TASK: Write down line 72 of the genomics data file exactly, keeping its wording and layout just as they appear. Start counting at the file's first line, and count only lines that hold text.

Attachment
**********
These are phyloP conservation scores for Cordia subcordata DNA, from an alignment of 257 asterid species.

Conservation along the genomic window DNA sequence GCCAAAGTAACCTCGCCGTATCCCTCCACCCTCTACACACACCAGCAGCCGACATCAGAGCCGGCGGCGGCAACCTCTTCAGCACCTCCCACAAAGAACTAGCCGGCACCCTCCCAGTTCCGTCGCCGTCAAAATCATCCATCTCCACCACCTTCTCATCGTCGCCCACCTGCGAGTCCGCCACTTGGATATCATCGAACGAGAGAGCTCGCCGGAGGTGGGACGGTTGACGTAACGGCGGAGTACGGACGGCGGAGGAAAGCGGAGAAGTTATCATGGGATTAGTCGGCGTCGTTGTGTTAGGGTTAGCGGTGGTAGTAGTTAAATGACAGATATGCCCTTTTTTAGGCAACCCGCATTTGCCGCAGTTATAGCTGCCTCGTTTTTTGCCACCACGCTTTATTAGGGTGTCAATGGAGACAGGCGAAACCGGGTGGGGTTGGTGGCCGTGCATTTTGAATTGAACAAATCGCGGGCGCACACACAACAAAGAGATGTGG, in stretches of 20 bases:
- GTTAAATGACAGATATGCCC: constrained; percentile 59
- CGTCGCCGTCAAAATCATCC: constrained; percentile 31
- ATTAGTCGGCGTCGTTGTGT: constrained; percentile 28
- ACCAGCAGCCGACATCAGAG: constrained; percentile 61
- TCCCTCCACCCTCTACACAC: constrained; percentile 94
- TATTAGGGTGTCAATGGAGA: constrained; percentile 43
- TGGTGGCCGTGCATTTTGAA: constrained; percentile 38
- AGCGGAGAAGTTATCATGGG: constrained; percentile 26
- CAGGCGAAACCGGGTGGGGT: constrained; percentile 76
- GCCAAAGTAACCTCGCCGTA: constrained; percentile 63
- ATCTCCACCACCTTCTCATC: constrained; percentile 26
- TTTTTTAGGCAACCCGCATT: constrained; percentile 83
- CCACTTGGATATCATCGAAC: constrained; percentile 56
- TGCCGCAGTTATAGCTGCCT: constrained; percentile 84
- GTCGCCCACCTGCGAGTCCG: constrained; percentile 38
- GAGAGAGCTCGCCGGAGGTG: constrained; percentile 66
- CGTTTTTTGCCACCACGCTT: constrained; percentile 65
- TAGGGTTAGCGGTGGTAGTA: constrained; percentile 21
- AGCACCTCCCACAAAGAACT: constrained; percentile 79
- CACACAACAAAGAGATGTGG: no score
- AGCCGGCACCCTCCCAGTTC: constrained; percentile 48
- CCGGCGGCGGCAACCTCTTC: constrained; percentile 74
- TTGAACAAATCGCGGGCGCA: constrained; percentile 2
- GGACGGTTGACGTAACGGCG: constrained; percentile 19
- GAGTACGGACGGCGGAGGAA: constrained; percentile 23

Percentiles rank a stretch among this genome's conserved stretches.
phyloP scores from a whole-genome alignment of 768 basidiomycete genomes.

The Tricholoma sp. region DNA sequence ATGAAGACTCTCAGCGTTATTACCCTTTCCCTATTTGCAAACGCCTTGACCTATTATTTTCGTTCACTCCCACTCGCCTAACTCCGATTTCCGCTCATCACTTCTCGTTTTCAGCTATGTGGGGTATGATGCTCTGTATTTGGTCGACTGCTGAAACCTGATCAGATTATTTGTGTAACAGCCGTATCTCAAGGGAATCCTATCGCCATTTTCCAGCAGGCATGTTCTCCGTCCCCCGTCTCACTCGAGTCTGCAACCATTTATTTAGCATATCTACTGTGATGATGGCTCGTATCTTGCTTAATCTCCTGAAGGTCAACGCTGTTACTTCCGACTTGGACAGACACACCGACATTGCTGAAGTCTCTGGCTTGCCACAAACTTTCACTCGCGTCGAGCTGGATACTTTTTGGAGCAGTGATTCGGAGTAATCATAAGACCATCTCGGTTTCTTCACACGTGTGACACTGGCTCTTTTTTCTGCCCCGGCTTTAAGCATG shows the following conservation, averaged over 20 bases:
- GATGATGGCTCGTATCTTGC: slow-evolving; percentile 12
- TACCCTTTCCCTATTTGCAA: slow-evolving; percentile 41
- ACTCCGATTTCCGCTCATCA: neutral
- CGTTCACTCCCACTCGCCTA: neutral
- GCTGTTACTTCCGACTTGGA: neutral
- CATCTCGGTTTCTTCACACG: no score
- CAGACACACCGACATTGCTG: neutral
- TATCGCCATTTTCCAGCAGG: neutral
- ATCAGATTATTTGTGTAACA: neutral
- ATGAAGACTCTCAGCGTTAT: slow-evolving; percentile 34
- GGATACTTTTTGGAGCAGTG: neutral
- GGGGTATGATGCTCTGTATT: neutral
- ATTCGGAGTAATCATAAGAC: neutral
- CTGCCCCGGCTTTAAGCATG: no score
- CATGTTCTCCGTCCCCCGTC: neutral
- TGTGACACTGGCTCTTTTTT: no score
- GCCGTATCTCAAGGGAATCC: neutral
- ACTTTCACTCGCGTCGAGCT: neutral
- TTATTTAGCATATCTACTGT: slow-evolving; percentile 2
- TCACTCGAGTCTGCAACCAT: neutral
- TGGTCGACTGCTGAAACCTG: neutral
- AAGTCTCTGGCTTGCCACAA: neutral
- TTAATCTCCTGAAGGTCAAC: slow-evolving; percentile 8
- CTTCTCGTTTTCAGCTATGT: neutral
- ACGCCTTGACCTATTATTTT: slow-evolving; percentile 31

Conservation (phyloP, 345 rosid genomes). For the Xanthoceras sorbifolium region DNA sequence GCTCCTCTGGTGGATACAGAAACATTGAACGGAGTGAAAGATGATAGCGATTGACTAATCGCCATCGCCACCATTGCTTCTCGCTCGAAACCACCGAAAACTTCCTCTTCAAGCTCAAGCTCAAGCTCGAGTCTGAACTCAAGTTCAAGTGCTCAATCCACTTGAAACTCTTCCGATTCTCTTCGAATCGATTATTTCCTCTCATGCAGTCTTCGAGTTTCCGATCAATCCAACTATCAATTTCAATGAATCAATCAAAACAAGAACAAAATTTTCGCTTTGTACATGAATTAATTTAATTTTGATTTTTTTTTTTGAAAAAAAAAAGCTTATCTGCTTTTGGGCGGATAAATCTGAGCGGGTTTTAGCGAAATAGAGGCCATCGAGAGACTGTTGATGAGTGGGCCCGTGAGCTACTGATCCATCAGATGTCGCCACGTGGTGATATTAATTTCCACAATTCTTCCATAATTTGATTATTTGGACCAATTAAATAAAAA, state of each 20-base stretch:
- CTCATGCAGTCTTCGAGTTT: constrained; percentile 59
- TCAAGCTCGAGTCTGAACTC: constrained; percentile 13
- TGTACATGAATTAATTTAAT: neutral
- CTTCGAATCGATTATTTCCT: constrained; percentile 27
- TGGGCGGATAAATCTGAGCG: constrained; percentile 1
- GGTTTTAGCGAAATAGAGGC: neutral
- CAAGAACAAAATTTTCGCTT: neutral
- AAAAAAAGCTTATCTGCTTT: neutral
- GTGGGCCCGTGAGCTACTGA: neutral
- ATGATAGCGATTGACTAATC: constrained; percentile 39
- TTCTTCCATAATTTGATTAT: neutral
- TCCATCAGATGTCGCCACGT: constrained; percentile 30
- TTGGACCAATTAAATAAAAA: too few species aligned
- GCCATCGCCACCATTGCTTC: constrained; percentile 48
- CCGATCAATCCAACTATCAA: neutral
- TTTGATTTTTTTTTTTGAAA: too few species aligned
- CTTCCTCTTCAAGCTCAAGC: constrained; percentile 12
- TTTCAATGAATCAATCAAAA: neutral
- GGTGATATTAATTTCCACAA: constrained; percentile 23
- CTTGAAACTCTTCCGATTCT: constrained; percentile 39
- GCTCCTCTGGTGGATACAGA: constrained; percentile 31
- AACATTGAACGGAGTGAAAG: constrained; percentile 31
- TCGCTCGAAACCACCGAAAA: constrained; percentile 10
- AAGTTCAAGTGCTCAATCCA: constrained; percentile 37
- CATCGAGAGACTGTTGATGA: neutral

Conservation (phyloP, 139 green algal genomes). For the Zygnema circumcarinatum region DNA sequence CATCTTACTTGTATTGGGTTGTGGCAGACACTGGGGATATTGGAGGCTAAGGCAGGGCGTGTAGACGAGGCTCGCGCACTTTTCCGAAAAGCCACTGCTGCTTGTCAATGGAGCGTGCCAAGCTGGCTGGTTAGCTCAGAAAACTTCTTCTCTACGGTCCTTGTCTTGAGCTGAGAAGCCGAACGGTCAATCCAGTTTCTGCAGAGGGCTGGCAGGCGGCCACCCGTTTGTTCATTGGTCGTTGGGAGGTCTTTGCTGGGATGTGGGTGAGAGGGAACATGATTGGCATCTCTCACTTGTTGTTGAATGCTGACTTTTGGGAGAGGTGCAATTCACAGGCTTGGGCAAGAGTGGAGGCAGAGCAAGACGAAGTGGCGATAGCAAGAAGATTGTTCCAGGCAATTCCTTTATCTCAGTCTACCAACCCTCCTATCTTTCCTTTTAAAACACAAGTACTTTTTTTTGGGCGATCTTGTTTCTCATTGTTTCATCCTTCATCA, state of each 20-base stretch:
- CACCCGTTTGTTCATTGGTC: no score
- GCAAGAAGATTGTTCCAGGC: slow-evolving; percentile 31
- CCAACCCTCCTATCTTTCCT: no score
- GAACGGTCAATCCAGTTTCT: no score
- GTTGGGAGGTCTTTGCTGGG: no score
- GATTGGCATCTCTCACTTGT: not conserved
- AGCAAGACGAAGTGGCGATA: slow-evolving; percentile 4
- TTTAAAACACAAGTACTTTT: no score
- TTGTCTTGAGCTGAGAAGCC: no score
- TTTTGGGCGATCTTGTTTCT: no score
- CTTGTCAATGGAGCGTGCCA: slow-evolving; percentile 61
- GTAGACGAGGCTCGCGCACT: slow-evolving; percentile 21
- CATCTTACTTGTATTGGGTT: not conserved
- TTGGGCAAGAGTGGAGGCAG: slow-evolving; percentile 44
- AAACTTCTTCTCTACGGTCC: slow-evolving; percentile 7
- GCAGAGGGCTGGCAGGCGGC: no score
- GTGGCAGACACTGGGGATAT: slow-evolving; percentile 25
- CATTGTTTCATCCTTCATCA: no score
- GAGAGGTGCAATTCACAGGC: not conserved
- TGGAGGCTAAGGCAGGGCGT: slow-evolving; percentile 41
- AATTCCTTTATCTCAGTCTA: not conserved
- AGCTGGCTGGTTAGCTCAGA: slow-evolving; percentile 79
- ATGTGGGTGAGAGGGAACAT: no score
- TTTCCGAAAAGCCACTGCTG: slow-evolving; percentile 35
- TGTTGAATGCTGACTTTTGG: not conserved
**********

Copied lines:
- TTTGATTTTTTTTTTTGAAA: too few species aligned